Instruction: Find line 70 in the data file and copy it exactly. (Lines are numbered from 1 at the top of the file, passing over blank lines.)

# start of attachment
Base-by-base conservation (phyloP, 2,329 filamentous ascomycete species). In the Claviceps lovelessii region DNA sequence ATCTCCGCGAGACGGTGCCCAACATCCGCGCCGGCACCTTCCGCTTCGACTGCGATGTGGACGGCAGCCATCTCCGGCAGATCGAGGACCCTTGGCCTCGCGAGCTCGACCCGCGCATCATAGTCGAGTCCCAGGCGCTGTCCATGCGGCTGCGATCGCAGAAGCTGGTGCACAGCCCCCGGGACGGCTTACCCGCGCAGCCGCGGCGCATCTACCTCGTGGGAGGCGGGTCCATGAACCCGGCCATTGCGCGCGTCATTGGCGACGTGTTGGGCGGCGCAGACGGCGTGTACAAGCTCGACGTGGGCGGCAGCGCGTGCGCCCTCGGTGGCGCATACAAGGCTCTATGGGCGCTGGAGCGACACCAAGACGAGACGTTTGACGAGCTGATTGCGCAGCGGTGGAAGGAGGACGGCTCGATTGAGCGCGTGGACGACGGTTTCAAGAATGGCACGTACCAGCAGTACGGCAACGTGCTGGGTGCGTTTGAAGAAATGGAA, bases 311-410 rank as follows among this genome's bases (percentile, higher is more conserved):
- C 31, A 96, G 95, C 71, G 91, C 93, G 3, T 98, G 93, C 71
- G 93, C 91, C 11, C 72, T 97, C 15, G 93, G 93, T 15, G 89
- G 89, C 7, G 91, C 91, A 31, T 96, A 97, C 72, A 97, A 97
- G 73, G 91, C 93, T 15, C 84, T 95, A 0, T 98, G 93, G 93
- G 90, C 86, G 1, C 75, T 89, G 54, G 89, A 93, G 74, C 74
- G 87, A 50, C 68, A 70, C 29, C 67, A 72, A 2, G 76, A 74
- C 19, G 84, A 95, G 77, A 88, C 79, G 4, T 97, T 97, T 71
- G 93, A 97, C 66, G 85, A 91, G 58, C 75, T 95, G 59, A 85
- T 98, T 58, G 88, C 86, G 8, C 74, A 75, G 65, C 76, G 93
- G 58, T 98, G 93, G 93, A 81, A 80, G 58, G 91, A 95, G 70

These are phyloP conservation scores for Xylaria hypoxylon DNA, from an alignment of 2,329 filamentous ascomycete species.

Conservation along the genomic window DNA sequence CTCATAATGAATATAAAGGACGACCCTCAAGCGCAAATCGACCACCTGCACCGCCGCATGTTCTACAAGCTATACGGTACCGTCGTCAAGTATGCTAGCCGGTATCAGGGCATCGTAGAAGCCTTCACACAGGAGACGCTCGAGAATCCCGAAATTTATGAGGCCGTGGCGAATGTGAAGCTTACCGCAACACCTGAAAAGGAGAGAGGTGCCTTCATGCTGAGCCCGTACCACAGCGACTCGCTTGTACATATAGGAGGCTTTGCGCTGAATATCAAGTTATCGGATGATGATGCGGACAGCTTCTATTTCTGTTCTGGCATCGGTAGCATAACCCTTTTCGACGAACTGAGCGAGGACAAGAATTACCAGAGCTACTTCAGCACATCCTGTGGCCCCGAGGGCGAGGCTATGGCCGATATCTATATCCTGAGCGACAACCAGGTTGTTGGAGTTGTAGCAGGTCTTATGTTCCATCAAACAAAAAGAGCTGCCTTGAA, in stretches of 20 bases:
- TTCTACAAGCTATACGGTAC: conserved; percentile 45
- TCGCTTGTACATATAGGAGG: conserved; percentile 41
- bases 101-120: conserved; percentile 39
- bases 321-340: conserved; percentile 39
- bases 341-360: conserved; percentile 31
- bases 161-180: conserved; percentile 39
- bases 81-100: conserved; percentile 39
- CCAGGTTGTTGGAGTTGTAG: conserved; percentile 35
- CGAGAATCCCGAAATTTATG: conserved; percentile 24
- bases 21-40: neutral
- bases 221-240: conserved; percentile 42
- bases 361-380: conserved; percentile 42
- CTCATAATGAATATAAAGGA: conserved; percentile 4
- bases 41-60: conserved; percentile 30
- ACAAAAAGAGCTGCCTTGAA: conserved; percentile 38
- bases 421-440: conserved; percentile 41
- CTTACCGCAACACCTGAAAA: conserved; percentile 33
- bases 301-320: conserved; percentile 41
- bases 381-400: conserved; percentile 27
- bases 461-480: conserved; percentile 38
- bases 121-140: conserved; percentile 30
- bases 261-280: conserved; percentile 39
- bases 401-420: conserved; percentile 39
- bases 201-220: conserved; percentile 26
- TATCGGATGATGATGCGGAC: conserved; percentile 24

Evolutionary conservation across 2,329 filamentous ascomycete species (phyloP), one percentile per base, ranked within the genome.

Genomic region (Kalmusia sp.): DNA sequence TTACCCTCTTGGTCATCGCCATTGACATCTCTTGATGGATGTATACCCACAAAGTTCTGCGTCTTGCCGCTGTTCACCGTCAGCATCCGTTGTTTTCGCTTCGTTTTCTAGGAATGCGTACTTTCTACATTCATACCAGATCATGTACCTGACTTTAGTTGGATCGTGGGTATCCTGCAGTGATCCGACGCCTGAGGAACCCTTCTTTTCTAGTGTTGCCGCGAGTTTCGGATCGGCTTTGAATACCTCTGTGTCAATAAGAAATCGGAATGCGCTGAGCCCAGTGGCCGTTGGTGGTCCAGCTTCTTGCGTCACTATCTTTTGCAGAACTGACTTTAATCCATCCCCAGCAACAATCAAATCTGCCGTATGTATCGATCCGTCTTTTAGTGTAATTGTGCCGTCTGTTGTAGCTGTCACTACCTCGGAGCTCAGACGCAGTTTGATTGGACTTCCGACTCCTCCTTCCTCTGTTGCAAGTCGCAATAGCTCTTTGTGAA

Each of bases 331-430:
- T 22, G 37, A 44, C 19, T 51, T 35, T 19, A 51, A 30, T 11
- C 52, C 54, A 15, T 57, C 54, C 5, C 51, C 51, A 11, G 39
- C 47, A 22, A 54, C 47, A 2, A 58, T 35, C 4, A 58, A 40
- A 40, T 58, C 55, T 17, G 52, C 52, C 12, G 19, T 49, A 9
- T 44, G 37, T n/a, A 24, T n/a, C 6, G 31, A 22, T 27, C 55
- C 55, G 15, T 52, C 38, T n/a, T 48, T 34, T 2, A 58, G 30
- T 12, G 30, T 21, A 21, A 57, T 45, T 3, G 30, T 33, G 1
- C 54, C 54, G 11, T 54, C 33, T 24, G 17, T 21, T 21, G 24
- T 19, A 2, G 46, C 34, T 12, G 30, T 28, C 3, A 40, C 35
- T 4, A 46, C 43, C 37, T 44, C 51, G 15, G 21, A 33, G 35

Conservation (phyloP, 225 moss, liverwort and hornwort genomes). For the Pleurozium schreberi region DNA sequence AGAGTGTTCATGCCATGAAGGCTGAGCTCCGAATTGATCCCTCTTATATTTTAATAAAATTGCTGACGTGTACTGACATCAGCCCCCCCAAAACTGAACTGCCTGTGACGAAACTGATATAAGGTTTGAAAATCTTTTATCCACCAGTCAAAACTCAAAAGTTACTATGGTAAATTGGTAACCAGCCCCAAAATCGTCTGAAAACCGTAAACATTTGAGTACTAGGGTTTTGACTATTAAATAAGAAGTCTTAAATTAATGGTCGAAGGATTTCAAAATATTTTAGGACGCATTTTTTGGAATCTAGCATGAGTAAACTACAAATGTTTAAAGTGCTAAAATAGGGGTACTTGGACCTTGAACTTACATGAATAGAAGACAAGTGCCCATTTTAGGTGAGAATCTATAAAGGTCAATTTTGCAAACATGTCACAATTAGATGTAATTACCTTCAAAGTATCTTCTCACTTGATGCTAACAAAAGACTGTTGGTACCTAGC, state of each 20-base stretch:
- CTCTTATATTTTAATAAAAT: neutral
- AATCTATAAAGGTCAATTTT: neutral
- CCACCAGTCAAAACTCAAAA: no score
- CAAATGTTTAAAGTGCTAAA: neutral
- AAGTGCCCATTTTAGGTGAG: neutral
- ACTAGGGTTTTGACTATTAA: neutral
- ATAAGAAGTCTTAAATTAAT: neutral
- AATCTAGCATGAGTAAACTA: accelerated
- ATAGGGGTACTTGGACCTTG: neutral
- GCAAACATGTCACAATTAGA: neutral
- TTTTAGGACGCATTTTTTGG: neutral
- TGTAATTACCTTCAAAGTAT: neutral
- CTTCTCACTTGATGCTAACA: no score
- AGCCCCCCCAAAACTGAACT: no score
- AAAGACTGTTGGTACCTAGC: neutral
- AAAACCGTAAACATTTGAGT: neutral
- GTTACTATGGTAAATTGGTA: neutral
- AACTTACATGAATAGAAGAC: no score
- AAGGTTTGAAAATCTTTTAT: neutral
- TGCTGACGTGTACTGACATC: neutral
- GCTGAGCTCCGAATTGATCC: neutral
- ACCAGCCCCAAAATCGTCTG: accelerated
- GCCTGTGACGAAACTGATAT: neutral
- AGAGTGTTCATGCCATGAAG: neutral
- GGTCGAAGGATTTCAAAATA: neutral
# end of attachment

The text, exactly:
- AACTTACATGAATAGAAGAC: no score